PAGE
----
Mayhem and Stardust

We are the proud parents of, amongst others, Jig, who has a handsome collection of diagnoses (ADHD, AD, FASD) which probably mean nothing and a generous smattering of fairy dust which probably counts for everything. School was a huge challenge and so we decided, probably rashly, to move to the country and home educate him. No medication, no 'support', chickens, space, a farm on the doorstep and a beach nearby. What could possibly go wrong?

PUP

A friend of mine calls what I have just had as “Periodic Unschoolers Panic Disorder”. It could just as easily be called PAP (adoptive parents will know where I am going with this) The symptoms are; a sickening lurch in the pit of your stomach when you think about the responsibility you have shouldered pretty much alone, unreasonable outbursts in response to fairly ordinary childhood issues due almost entirely to an over investment in another persons every waking thought, word and deed, a sudden and uncharacteristic addiction to anything screen based that will buy you just one more minute of quiet and a financial investment in parenting and education advice resources that would otherwise fund a small county.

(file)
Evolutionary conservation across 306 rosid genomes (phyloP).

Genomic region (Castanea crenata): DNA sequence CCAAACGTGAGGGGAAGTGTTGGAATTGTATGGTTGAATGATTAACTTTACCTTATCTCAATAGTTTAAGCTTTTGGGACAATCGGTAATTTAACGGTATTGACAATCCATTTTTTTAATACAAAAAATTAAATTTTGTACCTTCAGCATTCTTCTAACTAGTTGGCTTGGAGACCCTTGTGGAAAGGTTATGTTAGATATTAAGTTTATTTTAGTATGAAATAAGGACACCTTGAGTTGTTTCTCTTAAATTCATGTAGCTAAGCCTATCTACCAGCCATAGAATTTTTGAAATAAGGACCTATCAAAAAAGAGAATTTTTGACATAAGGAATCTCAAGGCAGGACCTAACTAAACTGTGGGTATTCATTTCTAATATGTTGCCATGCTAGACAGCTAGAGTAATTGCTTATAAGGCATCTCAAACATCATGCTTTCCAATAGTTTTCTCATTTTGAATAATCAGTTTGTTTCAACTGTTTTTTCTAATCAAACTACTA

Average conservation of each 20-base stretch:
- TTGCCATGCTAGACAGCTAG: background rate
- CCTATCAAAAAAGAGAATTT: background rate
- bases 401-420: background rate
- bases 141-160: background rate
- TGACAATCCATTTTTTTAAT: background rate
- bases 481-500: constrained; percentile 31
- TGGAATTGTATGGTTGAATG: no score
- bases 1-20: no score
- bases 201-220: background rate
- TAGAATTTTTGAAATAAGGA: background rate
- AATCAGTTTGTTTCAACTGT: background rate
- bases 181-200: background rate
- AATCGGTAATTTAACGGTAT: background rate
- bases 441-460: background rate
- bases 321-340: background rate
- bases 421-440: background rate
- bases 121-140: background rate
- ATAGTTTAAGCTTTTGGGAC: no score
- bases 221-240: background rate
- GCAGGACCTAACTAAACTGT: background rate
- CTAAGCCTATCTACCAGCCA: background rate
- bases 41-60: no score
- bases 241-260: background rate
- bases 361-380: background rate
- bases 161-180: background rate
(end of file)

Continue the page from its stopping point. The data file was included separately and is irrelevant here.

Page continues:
The treatments for PUP disorder include; allowing yourself to seriously consider putting your child back into school without allowing any sense of failure or loss, listening to friends with differing opinions, disregarding most of the advice you just bought making no decision at all until you feel as though your feet are on more solid ground and taking a few moments every day to look into your children’s eyes, properly, in the way that you last did when you were feeding them.  Turning an eyeball to eyeball conflict into an honest look into each others eyes is a new trick for us.  I recommend it.

I am not yet out of the woods with this disorder but am certainly off life support.  We have home ed plans for September at least and, for now, have planned no further.

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One thought on “PUP

  1. I came across your post from WASO and am blown away. I have read many many blogs as we start the adoption journey and they’re all great and insightful, but what is so uplifting about your posts is that you seem to use every challenge and trial to learn something, either about Jig in many cases, but often about yourself. You avoid negativity and self-pity, although the temptation must often be absolutely over-whelming, and you seem to just ‘keep walking’. It’s really very inspiring for someone a little overwhelmed sometimes by the sheer levels of trauma and pain out there, and whilst I am sure it’s only part of the picture of your life, it’s a lovely thing.

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